His most recent ‘paid partnership’ – the name given to such deals with social media influencers – is with Fifa video games as an EA ‘sports ambassador’.
He now earns an estimated £50,000 per month for posting pictures of himself, with his YouTube channel alone pulling in £1,000 per day in advertising and sponsorship deals. Internet stars are paid ‘per click’ – which, with millions of views a year, can add up fast.
Indeed Joe phenomenal earning power means he is now at least matching his sister’s estimated £2.5 million fortune.
He claims to have no real technology expertise – naturally enough, as naivety is part of the charm. ‘All I know is where the record button is on my camera,’ he once said.
Fruits of their labour
Joe’s biggest purchase to date has been a plush penthouse flat in Battersea, South London, which he bought in 2016.
Pictures of him parading around the flat – with his keys showcased in a black presentation box – were uploaded on to his Instagram feed, the Rolex watch on his wrist shown off to a tee.
He is thought to have paid more than £1 million for the apartment, which boasts a huge open-plan kitchen, a wrap-around terrace and projector screen in the living room. TV doctor – and fellow Strictly contestant – Ranj Singh is a neighbour.
But he doesn’t seem to spend much – because countless luxuries are available for free. Joe’s Instagram feed is full of his escapades in top-of-the-range cars, with recent trips in a loaned Audi R8, Mercedes Benz G-Class and, only last week, a Porsche in return for cash as part of the ‘paid partnership’ arm of his business. It’s a huge step up from his old Peugeot 106.
There is no shortage of holidays for the Suggs. Recent images show Joe visiting New York, Alpine resort town Saalbach, Dubai, South Africa and Ibiza over the past 18 months alone. He has also had the VIP treatment at Glastonbury and the Wilderness festivals.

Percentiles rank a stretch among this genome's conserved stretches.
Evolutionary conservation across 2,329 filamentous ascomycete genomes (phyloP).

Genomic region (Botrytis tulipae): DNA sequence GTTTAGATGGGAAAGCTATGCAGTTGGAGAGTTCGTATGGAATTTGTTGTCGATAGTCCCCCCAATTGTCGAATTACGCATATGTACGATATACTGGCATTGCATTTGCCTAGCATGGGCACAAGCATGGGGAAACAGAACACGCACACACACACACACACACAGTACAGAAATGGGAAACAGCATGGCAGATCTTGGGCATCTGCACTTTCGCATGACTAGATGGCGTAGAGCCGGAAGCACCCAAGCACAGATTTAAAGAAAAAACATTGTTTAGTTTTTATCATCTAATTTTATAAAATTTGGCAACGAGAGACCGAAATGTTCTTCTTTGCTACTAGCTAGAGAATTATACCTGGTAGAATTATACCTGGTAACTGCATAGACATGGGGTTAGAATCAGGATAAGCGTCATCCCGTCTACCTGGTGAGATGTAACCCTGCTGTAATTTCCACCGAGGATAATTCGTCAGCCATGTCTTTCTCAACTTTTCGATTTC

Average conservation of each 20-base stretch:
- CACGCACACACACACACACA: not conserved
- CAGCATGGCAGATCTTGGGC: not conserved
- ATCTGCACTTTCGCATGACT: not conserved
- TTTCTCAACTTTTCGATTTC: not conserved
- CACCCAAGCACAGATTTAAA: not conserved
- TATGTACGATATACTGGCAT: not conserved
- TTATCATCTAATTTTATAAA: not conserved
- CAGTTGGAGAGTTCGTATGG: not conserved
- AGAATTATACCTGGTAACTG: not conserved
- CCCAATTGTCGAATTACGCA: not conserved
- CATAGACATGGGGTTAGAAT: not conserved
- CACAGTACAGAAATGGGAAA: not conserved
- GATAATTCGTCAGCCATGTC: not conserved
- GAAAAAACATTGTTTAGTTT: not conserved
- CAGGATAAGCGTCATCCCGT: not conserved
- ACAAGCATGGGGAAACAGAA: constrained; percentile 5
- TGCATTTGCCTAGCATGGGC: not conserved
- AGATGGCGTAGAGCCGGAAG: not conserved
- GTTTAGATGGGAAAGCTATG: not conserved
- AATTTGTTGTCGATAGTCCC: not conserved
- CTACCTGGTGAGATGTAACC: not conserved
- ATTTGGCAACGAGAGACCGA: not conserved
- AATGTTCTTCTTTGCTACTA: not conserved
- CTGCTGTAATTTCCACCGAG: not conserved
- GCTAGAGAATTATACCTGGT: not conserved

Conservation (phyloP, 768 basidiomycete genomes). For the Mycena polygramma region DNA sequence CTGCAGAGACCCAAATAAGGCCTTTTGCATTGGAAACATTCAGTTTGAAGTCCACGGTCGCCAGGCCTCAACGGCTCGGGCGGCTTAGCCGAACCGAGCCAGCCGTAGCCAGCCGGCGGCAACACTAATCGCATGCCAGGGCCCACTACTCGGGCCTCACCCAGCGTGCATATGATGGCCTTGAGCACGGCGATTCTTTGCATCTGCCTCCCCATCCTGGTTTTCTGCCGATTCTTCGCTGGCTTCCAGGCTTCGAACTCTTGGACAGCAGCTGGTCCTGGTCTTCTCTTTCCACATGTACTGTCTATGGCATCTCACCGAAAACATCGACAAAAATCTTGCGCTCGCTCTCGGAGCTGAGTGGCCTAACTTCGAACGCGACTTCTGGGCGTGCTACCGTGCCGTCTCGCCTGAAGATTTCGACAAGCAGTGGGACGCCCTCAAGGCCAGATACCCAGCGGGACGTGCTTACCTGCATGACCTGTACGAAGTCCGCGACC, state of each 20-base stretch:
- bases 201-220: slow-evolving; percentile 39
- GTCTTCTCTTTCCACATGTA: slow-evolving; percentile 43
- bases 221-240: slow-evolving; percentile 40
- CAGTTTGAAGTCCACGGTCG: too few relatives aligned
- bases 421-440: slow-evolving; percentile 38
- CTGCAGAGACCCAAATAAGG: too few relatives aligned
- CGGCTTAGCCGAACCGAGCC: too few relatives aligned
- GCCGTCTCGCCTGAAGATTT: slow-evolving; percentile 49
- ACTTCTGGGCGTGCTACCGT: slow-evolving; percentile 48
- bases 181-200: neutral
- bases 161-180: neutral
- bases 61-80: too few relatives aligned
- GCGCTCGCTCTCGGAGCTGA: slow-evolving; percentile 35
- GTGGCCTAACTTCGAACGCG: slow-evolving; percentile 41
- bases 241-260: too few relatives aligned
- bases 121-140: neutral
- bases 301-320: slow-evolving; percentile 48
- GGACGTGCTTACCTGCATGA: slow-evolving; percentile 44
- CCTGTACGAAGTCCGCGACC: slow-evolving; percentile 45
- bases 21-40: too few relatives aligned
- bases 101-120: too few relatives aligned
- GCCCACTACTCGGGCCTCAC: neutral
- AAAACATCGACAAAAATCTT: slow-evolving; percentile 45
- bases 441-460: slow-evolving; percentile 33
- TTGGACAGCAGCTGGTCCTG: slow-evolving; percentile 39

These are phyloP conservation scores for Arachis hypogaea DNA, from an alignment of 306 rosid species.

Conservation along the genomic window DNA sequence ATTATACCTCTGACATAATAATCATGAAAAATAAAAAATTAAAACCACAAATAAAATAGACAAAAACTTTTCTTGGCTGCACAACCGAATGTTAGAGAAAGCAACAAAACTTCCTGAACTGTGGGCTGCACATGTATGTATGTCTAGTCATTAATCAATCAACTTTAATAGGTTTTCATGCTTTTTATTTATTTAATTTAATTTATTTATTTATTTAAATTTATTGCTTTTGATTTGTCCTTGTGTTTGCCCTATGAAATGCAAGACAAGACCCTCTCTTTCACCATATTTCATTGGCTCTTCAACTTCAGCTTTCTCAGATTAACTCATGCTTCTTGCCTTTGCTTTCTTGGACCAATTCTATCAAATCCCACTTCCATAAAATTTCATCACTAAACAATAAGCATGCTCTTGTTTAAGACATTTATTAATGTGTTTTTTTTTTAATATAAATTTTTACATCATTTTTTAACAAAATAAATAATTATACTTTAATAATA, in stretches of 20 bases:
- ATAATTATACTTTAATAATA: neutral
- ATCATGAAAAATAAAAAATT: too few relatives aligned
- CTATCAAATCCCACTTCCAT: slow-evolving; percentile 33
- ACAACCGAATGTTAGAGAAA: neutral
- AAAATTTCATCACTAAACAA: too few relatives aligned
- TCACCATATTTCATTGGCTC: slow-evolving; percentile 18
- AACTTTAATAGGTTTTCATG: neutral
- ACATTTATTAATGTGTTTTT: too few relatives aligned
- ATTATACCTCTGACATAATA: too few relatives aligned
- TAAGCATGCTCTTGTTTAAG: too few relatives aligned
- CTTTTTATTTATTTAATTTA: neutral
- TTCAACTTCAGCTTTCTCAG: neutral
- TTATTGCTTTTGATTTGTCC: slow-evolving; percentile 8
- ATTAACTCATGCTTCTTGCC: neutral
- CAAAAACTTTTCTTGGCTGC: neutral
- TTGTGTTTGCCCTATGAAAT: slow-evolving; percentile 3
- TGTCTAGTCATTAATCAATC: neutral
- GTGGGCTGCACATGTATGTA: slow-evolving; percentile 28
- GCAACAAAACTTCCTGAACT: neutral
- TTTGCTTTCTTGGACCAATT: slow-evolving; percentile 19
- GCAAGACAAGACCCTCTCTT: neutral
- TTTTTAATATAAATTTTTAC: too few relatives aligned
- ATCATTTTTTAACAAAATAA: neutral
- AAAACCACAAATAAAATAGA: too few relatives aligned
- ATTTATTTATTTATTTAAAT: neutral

Meanwhile, earlier this year, Zoe enjoyed a five-star break to the Royal Mirage hotel in Dubai. In an incisive post on Instagram, she said: ‘It was so beautiful and everyone was so lovely and helpful.’
It’s a family affair
Even the Suggs’ grandparents have hundreds of thousands of Instagram followers. Joe’s Grandma Phyllis took pride of place in the audience of Strictly most weeks to support him. Phyllis has been on first-name terms with Tess Daly, and has regularly appeared on camera to talk about Joe’s performance.
Grandad ‘Chippy’ is himself a web hit – thanks to his famous grandchildren, he has attracted 130,000 followers on Instagram, where his everyday posts about gardens, family celebrations and a selection of frogs garner thousands of ‘likes’.
Their mother, Tracey, meanwhile, has 304,000 followers on Instagram and contains pictures of recent family holidays, her attractive cottage garden and the family’s chocolate labrador, Hector.
Like any devoted mother, she likes to post about her two successful children.
They’re here to stay
Their ambitions seem limitless. Not content with YouTube and, now traditional TV, Joe has been telling friends he wants to be a pop star and will release a single – via the internet, of course – in the summer. Hollywood, too, beckons.
Joe voices character Gus in the forthcoming computer animated adventure film Wonder Park, which stars Mila Kunis and Tom Baker.
Filmed in both English and Spanish, it is set to capture the lucrative South American market where Joe is popular – which helps justify his fee of around £500,000.
Joe also owns talent agency Margravine with fellow YouTube star Caspar Lee, which manages other social media influencers.
Could his career eventually eclipse that of his sister? Zoella is poised to achieve even greater fame herself with the transformation of her novel, Girl Online, into a movie by Working Title, which produced box office hits such as Love Actually. The film is promised to become a ‘Bridget Jones for millennials’.
So it may yet be too early to predict which of the Sugg siblings will prosper most in 2019.
What’s clear is that no one has seen the back of them yet.